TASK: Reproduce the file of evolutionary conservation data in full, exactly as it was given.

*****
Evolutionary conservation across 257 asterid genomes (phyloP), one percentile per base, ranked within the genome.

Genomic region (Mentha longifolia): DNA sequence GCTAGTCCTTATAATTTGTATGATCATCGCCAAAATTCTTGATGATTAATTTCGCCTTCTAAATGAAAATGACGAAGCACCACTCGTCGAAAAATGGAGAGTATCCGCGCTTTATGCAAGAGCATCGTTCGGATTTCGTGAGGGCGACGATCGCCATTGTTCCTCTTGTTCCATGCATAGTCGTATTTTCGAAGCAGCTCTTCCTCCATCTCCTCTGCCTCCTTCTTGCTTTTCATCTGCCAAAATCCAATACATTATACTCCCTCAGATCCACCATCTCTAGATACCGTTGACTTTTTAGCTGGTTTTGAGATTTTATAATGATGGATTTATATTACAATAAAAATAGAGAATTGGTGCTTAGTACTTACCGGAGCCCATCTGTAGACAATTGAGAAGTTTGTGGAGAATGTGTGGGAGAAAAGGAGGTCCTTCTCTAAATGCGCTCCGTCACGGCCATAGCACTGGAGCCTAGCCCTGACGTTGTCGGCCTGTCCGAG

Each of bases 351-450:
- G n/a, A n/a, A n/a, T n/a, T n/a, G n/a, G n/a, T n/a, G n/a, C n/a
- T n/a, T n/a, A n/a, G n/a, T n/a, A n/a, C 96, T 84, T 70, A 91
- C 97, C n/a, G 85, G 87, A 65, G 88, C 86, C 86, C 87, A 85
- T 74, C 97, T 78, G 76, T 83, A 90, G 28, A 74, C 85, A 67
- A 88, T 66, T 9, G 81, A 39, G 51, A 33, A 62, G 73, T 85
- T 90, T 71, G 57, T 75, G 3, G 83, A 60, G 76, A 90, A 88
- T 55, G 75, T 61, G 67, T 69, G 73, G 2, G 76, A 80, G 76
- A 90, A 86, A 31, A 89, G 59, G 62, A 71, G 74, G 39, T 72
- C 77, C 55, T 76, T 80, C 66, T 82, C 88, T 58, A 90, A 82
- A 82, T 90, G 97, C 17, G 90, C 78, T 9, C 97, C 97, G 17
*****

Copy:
Evolutionary conservation across 257 asterid genomes (phyloP), one percentile per base, ranked within the genome.

Genomic region (Mentha longifolia): DNA sequence GCTAGTCCTTATAATTTGTATGATCATCGCCAAAATTCTTGATGATTAATTTCGCCTTCTAAATGAAAATGACGAAGCACCACTCGTCGAAAAATGGAGAGTATCCGCGCTTTATGCAAGAGCATCGTTCGGATTTCGTGAGGGCGACGATCGCCATTGTTCCTCTTGTTCCATGCATAGTCGTATTTTCGAAGCAGCTCTTCCTCCATCTCCTCTGCCTCCTTCTTGCTTTTCATCTGCCAAAATCCAATACATTATACTCCCTCAGATCCACCATCTCTAGATACCGTTGACTTTTTAGCTGGTTTTGAGATTTTATAATGATGGATTTATATTACAATAAAAATAGAGAATTGGTGCTTAGTACTTACCGGAGCCCATCTGTAGACAATTGAGAAGTTTGTGGAGAATGTGTGGGAGAAAAGGAGGTCCTTCTCTAAATGCGCTCCGTCACGGCCATAGCACTGGAGCCTAGCCCTGACGTTGTCGGCCTGTCCGAG

Each of bases 351-450:
- G n/a, A n/a, A n/a, T n/a, T n/a, G n/a, G n/a, T n/a, G n/a, C n/a
- T n/a, T n/a, A n/a, G n/a, T n/a, A n/a, C 96, T 84, T 70, A 91
- C 97, C n/a, G 85, G 87, A 65, G 88, C 86, C 86, C 87, A 85
- T 74, C 97, T 78, G 76, T 83, A 90, G 28, A 74, C 85, A 67
- A 88, T 66, T 9, G 81, A 39, G 51, A 33, A 62, G 73, T 85
- T 90, T 71, G 57, T 75, G 3, G 83, A 60, G 76, A 90, A 88
- T 55, G 75, T 61, G 67, T 69, G 73, G 2, G 76, A 80, G 76
- A 90, A 86, A 31, A 89, G 59, G 62, A 71, G 74, G 39, T 72
- C 77, C 55, T 76, T 80, C 66, T 82, C 88, T 58, A 90, A 82
- A 82, T 90, G 97, C 17, G 90, C 78, T 9, C 97, C 97, G 17